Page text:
Juh Hyun Shin, Jungeun Koh, Ha Eun Kim, Ha Jin Lee and Seoungyoon Song
Methods: This systematic review was guided by a preliminary literature review that identified relevant research terms including nurse(ing) staffing, license, certification, healthcare professionals, and nursing law. An online search of the electronic bibliographic databases MEDLINE, CINAHL, OVID, Westlaw (International materials- Jurisdiction), U.S. National Conference of State Legislatures, and Google Scholar yielded journal articles, nursing acts, and websites from 2009 to 2015.
Results: Most nursing laws require staffing committees in each hospital to develop staffing strategies. Staffing committees should include direct-care nurses. Illinois, Oregon, Washington, and Texas require at least 50~60% registered nurses on the committee. Nursing laws in California, New York, and Massachusetts proposed a specific nurse–patient staffing ratio in consideration of the severity of need of patients or units. Furthermore, California enacted minimum staffing ratios. California reported decreased patient mortality, decreased turnover of nursing staff, and increased satisfaction and retention of nurses.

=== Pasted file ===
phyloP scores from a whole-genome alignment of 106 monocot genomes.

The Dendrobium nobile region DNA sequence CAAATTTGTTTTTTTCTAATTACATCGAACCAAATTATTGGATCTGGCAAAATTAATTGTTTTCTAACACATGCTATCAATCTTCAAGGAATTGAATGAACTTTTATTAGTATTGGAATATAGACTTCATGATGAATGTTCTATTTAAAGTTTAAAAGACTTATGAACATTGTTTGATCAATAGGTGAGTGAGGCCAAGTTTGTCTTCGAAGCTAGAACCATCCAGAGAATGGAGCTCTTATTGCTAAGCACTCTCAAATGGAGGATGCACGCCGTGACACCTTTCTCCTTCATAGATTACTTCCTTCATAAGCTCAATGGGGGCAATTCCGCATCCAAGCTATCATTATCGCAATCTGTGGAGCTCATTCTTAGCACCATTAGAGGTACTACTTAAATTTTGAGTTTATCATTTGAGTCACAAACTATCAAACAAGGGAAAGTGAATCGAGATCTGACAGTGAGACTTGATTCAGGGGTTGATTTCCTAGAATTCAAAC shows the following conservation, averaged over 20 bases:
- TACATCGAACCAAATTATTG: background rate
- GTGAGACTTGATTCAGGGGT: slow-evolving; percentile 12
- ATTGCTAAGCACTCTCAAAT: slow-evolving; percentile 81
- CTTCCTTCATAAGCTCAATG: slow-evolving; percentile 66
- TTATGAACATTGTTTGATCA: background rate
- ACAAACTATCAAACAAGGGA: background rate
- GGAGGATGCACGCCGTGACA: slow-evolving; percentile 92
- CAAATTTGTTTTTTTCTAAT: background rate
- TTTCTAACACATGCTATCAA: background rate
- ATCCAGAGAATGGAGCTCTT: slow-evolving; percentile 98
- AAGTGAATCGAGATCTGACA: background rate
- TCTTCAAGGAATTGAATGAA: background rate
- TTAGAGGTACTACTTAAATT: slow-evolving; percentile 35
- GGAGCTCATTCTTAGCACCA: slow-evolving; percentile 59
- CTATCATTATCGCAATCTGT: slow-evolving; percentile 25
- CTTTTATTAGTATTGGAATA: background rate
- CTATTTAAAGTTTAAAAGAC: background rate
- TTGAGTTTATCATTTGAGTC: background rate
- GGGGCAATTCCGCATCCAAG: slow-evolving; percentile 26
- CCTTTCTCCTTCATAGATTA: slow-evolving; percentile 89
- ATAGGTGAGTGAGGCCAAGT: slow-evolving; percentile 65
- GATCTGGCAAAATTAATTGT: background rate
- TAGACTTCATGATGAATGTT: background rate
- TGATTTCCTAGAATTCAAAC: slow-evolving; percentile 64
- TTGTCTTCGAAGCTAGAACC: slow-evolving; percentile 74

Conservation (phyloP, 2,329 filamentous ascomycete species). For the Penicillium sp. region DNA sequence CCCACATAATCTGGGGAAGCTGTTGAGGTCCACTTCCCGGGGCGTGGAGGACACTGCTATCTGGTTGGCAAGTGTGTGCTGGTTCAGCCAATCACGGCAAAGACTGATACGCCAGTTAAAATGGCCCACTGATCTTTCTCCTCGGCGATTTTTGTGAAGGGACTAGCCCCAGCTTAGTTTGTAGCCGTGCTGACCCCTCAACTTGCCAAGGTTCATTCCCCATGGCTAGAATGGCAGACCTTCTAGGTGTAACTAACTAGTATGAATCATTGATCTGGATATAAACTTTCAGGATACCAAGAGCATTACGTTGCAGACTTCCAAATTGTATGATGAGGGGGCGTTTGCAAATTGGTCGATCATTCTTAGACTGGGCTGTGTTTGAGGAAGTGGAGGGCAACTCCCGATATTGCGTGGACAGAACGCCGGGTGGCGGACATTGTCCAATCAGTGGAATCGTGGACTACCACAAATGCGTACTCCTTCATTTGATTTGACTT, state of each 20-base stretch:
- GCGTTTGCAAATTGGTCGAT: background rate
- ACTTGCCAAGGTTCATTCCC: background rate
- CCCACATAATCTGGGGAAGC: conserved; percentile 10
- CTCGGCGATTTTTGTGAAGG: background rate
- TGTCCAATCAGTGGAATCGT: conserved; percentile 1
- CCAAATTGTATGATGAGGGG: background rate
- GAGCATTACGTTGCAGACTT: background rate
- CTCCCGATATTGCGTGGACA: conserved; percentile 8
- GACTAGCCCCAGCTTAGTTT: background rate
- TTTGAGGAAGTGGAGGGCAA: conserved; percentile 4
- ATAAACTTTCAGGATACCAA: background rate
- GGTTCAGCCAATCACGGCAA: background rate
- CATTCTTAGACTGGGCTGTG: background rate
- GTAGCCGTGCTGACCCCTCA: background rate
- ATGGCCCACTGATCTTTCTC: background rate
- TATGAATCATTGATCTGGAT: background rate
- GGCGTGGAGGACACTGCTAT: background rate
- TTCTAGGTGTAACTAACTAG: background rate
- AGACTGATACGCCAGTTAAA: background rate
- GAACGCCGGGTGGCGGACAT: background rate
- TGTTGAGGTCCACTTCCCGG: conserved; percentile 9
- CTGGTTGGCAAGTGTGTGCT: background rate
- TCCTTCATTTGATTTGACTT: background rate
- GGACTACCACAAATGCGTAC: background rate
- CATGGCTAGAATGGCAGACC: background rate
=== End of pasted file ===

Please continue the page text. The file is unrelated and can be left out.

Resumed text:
Conclusion: It is timely to have nursing laws worldwide that establish minimum numbers of nurses with professional competencies for the health and safety of global citizens.